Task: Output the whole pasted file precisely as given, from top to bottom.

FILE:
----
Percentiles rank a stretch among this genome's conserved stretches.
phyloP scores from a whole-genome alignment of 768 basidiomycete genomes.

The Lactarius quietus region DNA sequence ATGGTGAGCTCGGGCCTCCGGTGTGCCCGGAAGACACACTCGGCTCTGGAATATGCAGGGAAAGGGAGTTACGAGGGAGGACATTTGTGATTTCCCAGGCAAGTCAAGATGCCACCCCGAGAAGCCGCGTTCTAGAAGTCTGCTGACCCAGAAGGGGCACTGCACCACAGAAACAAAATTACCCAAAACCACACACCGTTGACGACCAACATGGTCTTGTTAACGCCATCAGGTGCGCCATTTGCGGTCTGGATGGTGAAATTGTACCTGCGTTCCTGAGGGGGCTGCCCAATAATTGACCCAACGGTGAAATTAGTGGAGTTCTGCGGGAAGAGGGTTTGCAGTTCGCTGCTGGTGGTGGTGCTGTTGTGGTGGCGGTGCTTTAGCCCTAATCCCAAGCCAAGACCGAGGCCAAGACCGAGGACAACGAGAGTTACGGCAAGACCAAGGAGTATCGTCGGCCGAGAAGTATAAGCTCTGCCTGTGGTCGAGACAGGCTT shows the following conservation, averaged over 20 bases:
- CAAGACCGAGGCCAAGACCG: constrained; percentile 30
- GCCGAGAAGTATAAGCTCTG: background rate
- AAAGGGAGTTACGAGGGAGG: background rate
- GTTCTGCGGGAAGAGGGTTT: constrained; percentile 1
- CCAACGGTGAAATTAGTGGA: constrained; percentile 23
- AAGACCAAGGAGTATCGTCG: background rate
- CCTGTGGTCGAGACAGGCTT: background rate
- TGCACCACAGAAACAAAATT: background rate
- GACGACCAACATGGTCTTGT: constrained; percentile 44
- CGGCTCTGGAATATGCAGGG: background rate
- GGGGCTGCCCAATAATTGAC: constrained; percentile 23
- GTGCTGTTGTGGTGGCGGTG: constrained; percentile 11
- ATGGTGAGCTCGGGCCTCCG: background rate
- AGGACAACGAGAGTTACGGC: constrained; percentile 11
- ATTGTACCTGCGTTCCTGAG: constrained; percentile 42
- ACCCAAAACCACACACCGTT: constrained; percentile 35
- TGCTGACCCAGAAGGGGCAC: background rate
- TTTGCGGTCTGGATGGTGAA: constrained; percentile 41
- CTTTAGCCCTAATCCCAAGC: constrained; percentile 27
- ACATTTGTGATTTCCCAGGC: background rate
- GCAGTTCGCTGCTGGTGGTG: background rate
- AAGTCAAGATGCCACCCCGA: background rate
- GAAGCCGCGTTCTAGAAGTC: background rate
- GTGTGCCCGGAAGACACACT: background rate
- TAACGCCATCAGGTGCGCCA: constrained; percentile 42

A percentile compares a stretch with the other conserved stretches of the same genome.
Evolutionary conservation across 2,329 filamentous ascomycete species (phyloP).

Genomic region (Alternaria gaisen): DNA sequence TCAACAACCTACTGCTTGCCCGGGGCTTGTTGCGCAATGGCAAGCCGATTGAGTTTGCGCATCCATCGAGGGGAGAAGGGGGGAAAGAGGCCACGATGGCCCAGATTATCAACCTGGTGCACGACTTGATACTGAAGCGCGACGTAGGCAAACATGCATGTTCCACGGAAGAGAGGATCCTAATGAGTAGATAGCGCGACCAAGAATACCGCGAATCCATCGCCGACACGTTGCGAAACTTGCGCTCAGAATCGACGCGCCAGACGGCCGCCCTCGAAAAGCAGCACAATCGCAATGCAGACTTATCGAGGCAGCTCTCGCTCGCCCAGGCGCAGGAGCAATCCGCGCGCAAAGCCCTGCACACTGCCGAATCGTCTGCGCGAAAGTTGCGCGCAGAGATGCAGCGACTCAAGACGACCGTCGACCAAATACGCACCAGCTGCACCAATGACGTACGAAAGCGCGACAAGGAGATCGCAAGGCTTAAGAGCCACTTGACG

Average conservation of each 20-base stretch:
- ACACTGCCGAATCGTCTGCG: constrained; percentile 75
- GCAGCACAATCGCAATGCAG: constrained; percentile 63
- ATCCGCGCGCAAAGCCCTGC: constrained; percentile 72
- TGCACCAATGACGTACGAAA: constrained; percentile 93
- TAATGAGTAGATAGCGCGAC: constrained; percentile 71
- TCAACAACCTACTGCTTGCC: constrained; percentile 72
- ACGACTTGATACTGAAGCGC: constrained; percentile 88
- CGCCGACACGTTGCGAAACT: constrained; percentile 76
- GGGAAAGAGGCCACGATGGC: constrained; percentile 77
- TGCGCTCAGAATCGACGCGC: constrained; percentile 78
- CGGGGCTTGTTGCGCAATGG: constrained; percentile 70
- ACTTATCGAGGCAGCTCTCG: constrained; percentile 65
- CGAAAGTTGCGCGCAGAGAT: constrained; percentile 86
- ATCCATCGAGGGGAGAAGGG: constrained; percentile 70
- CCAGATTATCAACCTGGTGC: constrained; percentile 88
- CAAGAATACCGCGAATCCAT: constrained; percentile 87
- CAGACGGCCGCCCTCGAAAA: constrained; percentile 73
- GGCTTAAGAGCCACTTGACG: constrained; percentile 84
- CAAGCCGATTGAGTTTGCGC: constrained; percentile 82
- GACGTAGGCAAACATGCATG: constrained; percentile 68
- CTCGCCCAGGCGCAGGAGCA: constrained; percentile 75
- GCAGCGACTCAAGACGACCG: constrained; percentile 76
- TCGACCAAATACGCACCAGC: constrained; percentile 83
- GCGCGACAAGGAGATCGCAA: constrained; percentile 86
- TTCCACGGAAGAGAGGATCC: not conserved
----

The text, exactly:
Percentiles rank a stretch among this genome's conserved stretches.
phyloP scores from a whole-genome alignment of 768 basidiomycete genomes.

The Lactarius quietus region DNA sequence ATGGTGAGCTCGGGCCTCCGGTGTGCCCGGAAGACACACTCGGCTCTGGAATATGCAGGGAAAGGGAGTTACGAGGGAGGACATTTGTGATTTCCCAGGCAAGTCAAGATGCCACCCCGAGAAGCCGCGTTCTAGAAGTCTGCTGACCCAGAAGGGGCACTGCACCACAGAAACAAAATTACCCAAAACCACACACCGTTGACGACCAACATGGTCTTGTTAACGCCATCAGGTGCGCCATTTGCGGTCTGGATGGTGAAATTGTACCTGCGTTCCTGAGGGGGCTGCCCAATAATTGACCCAACGGTGAAATTAGTGGAGTTCTGCGGGAAGAGGGTTTGCAGTTCGCTGCTGGTGGTGGTGCTGTTGTGGTGGCGGTGCTTTAGCCCTAATCCCAAGCCAAGACCGAGGCCAAGACCGAGGACAACGAGAGTTACGGCAAGACCAAGGAGTATCGTCGGCCGAGAAGTATAAGCTCTGCCTGTGGTCGAGACAGGCTT shows the following conservation, averaged over 20 bases:
- CAAGACCGAGGCCAAGACCG: constrained; percentile 30
- GCCGAGAAGTATAAGCTCTG: background rate
- AAAGGGAGTTACGAGGGAGG: background rate
- GTTCTGCGGGAAGAGGGTTT: constrained; percentile 1
- CCAACGGTGAAATTAGTGGA: constrained; percentile 23
- AAGACCAAGGAGTATCGTCG: background rate
- CCTGTGGTCGAGACAGGCTT: background rate
- TGCACCACAGAAACAAAATT: background rate
- GACGACCAACATGGTCTTGT: constrained; percentile 44
- CGGCTCTGGAATATGCAGGG: background rate
- GGGGCTGCCCAATAATTGAC: constrained; percentile 23
- GTGCTGTTGTGGTGGCGGTG: constrained; percentile 11
- ATGGTGAGCTCGGGCCTCCG: background rate
- AGGACAACGAGAGTTACGGC: constrained; percentile 11
- ATTGTACCTGCGTTCCTGAG: constrained; percentile 42
- ACCCAAAACCACACACCGTT: constrained; percentile 35
- TGCTGACCCAGAAGGGGCAC: background rate
- TTTGCGGTCTGGATGGTGAA: constrained; percentile 41
- CTTTAGCCCTAATCCCAAGC: constrained; percentile 27
- ACATTTGTGATTTCCCAGGC: background rate
- GCAGTTCGCTGCTGGTGGTG: background rate
- AAGTCAAGATGCCACCCCGA: background rate
- GAAGCCGCGTTCTAGAAGTC: background rate
- GTGTGCCCGGAAGACACACT: background rate
- TAACGCCATCAGGTGCGCCA: constrained; percentile 42

A percentile compares a stretch with the other conserved stretches of the same genome.
Evolutionary conservation across 2,329 filamentous ascomycete species (phyloP).

Genomic region (Alternaria gaisen): DNA sequence TCAACAACCTACTGCTTGCCCGGGGCTTGTTGCGCAATGGCAAGCCGATTGAGTTTGCGCATCCATCGAGGGGAGAAGGGGGGAAAGAGGCCACGATGGCCCAGATTATCAACCTGGTGCACGACTTGATACTGAAGCGCGACGTAGGCAAACATGCATGTTCCACGGAAGAGAGGATCCTAATGAGTAGATAGCGCGACCAAGAATACCGCGAATCCATCGCCGACACGTTGCGAAACTTGCGCTCAGAATCGACGCGCCAGACGGCCGCCCTCGAAAAGCAGCACAATCGCAATGCAGACTTATCGAGGCAGCTCTCGCTCGCCCAGGCGCAGGAGCAATCCGCGCGCAAAGCCCTGCACACTGCCGAATCGTCTGCGCGAAAGTTGCGCGCAGAGATGCAGCGACTCAAGACGACCGTCGACCAAATACGCACCAGCTGCACCAATGACGTACGAAAGCGCGACAAGGAGATCGCAAGGCTTAAGAGCCACTTGACG

Average conservation of each 20-base stretch:
- ACACTGCCGAATCGTCTGCG: constrained; percentile 75
- GCAGCACAATCGCAATGCAG: constrained; percentile 63
- ATCCGCGCGCAAAGCCCTGC: constrained; percentile 72
- TGCACCAATGACGTACGAAA: constrained; percentile 93
- TAATGAGTAGATAGCGCGAC: constrained; percentile 71
- TCAACAACCTACTGCTTGCC: constrained; percentile 72
- ACGACTTGATACTGAAGCGC: constrained; percentile 88
- CGCCGACACGTTGCGAAACT: constrained; percentile 76
- GGGAAAGAGGCCACGATGGC: constrained; percentile 77
- TGCGCTCAGAATCGACGCGC: constrained; percentile 78
- CGGGGCTTGTTGCGCAATGG: constrained; percentile 70
- ACTTATCGAGGCAGCTCTCG: constrained; percentile 65
- CGAAAGTTGCGCGCAGAGAT: constrained; percentile 86
- ATCCATCGAGGGGAGAAGGG: constrained; percentile 70
- CCAGATTATCAACCTGGTGC: constrained; percentile 88
- CAAGAATACCGCGAATCCAT: constrained; percentile 87
- CAGACGGCCGCCCTCGAAAA: constrained; percentile 73
- GGCTTAAGAGCCACTTGACG: constrained; percentile 84
- CAAGCCGATTGAGTTTGCGC: constrained; percentile 82
- GACGTAGGCAAACATGCATG: constrained; percentile 68
- CTCGCCCAGGCGCAGGAGCA: constrained; percentile 75
- GCAGCGACTCAAGACGACCG: constrained; percentile 76
- TCGACCAAATACGCACCAGC: constrained; percentile 83
- GCGCGACAAGGAGATCGCAA: constrained; percentile 86
- TTCCACGGAAGAGAGGATCC: not conserved